On June 7, 1998, a Black man in Jasper, TX was ‘lynched by dragging’ because he accepted a ride from three white men, one of whom he had known.
James Byrd, Jr. was a 49-year-old father of one child, who was brutally killed after accepting a ride from Shawn Berry, a white male he had known from their small town. In the pick-up truck with Berry were two of his friends, Lawrence Brewer and John King. The three men had agreed to give James a ride to his house but instead they drove him to a desolate area and began to assault him. The three men, of which two were known to be white supremacists, savagely started beating James and then urinated on him. After that, they used a chain to bound his ankles and attached the other end of the chain to the back of their truck. James, who was very much conscious throughout this whole ordeal, was dragged behind the truck for almost THREE miles.
According to the autopsy, James was dragged on his back for over 1.5 miles and fought to keep his head up, so that it wasn’t hitting the pavement. He wasn’t killed until his head and right-arm were severed from the rest of his body after hitting a drainage ditch. After stopping to see what occured with James’ body hitting the ditch, the three perpetrators continued dragging the mutilated body for over an additional mile. They finally decided to stop and dump the remains of James’ body in front of the cemetery of a Black church. After callously dumping the body, the three continued with their day by going to a barbecue.
The following day when his remains were discovered, the police found 81 different locations with fragments of James’ body; along the route of this horrific lynching. When it was confirmed that Brewer and King had substantiated ties to white supremacists groups, the trio were charged with murder as a hate crime. Brewer and King were tried and convicted, and were both sentenced to receive the death penalty. On September 21, 2011, Brewer was put to death by lethal injection and King’s case is still in the appeals process. Shawn Berry was sentenced to life in prison for his role in the grusome crime. Prior to his execution, Brewer reveled in the crime he committed and went so far as to say, “Regardless of the outcome of this, we have made history. Death before dishonor. Sieg Heil!”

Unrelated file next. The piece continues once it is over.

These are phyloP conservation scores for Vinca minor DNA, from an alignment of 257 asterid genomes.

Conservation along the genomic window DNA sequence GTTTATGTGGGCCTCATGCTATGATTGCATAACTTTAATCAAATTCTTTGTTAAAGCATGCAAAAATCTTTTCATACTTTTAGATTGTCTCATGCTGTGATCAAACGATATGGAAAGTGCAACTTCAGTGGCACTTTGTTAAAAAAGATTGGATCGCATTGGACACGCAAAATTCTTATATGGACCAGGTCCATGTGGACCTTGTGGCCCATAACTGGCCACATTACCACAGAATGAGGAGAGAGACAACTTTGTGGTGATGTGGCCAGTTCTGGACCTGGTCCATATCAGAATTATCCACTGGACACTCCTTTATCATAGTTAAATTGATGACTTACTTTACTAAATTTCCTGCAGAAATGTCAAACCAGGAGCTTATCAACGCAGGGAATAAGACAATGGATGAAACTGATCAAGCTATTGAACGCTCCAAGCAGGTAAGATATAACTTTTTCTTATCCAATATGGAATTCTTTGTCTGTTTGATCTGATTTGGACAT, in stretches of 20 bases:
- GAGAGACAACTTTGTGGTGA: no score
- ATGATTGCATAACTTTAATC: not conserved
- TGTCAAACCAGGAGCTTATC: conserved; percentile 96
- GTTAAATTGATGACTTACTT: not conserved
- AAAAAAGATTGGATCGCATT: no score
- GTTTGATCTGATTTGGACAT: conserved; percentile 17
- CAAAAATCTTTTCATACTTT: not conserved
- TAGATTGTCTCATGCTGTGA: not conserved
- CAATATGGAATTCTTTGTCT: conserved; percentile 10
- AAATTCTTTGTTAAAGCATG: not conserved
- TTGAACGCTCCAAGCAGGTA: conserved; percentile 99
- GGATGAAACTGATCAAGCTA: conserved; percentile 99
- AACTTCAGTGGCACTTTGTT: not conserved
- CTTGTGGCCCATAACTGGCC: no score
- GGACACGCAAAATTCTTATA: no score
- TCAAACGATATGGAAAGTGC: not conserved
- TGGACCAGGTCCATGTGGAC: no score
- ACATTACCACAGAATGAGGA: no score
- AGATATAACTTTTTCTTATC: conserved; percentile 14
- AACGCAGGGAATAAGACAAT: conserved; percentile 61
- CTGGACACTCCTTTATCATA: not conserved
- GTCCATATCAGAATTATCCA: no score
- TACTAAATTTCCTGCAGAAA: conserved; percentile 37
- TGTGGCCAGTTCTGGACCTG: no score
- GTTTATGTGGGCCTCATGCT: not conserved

James Byrd’s only child, Ross Byrd was able to show resilience after his father’s death by being a member of the group, Murder Victims’ Families for Reconciliation. The organization’s mission is to advocate for ending and replacing the death penalty. Ross had petition to have the killers of his father be spared the death penalty.
In honoring James Byrd’s life, President Obama signed into law, the ‘Matthew Shepard and James Byrd Jr. Hate Crimes Prevention Act’ on October 28, 2009. The law further enhanced the original hate-crime legislation that was originally passed in 1969 by getting rid of the stipulation that a person must be taking part in a federally protected activity, like voting or going to school, to be protected. And it also gave federal authorities more leverage in pursuing hate crimes investigations, if local authorities choose not to pursue criminal charges in a case that was clearly a hate-crime.